A degree in accounting is always in demand. Every business requires three detailed skills offered by a degree in accounting: (1) training, (2) expertise and (3) experience. The first two can be provided in school. It’s that last one, the dreaded “E” word that presents the biggest challenge.
What about banks? What are the advantages and disadvantages of working at a bank? Five things to consider:
The banking industry underwent a massive upheaval after 2008. The results were catastrophic. According to the FDIC there were three bank failures in 2007, 25 in 2008, 140 in 2009, and 157 in 2010. Failures have dropped annually since then to 92 in 2011 and just 51 in 2012 just (13 so far in 2013.)
The industry has now consolidated and cleaned up and is more stable than it has been in many years. Federal laws changed the ability of banks to engage in risky behaviors. The cleansing was painful, but the industry is in a stronger position to grow and hire.
Banking offers a variety of jobs for accounting students. We highlight some of the most popular jobs that provide great experience for any accounting major.
- Bank tellers, accounting clerks and bookkeeping clerks: While these positions are simple, they require skills that are transportable for future accounting jobs. The pay may not be ideal, but the experience can outweigh the modest income.
- Lending, treasury management, investment and insurance divisions: These positions enhance the experience levels for an accounting student because they mandate skills that are in demand. These positions require more general skills. They require marketing and sales aptitude, people skills, and communication ability to succeed. They need legal knowledge as the industry is highly regulated, but the employee need not be a lawyer. They want an understanding of finance and capital markets, yet the employee need not be an investment banker.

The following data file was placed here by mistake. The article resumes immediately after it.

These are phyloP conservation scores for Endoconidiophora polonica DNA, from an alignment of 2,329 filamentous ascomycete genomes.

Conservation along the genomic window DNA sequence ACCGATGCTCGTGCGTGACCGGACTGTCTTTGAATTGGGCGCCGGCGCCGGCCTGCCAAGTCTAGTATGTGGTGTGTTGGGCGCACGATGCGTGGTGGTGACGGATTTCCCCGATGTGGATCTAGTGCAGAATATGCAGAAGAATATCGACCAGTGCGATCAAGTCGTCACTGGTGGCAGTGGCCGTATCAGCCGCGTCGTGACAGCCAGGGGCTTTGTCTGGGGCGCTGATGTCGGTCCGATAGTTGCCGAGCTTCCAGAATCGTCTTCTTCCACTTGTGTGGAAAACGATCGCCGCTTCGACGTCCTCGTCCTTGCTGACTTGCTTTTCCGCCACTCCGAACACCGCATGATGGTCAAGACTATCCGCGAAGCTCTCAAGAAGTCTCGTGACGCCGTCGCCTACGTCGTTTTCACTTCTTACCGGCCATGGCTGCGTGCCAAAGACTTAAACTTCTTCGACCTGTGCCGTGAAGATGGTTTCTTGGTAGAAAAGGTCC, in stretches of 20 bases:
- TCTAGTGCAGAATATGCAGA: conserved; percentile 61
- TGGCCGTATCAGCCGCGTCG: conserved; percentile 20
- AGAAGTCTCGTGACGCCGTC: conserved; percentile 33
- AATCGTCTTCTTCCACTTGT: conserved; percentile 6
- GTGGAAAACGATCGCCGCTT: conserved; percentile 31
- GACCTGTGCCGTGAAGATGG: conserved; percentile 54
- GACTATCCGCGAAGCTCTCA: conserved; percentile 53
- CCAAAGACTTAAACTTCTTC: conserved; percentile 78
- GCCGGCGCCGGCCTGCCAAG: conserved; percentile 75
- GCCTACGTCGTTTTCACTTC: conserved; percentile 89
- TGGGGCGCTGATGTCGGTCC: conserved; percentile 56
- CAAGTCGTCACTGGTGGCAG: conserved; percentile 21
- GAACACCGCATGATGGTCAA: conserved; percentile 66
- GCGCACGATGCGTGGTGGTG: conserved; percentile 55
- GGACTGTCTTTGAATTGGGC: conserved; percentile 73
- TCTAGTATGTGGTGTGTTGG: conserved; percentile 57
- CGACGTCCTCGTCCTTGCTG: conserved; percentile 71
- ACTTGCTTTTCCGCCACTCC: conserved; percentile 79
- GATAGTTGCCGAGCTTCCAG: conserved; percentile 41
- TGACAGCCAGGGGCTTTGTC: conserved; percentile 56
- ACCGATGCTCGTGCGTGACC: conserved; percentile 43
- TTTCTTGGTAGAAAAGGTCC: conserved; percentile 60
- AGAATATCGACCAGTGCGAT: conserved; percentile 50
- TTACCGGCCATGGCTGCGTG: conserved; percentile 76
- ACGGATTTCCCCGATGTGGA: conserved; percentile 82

All of these positions demand that an employee gain experience in a team environment. Bank clients come from every industry, and the bank needs to be able to understand the wide variety of types of industries, companies and individuals that pay them. The choices for jobs are varied, and require many general rather than specific skills, thus broadening the range of experience.
The demand for aspiring accountants is always high, particularly now. The National Association of Colleges and Employers (NACE) Job Outlook 2013 Spring Update Survey reports opportunities for accounting students are excellent. The report reflects accounting as one of the most in-demand academic disciplines, with “51 percent of surveyed employers planning to hire accounting majors”. “It’s an especially positive report for students studying accounting,” said Dan Black, Ernst & Young’s Americas director of campus recruiting and NACE’s president-elect.”
There are many applicants pursuing a supply of banking jobs that are fluid. The industry consolidated after 2008. There is always a need for accounting students, but the continued economic problems and lingering unemployment figures for the nation plague banks and make the prospect for consistent hiring of accounting students a moving target for all banks every year. In addition, the industry has become so heavily regulated that it has become almost nationalized, and thus subject to the whims of governmental changes.
Banks offer the following excellent opportunities for accounting students: (1) accounting is a discipline in growing demand, (2) banks are healthy again, (3) they offer a variety of potential experiences in bookkeeping, retail, lending, treasury management, investment and insurance, and (4) banks deal with many different industries that warrant a broad understanding and expertise.
However, the following areas need consideration: (1) the experience is broad, so a specialized study of a particular accounting will not be part of the job, (2) banking has become a “de facto” nationalized industry due to heavy regulation, (3) and unemployment worries for the nation have not stabilized.
Choosing a particular field of accounting study is important. It’s not important that it be in banking, but if a broader enhancement and a generalized experience are sought, banking could solve the “E” word dilemma.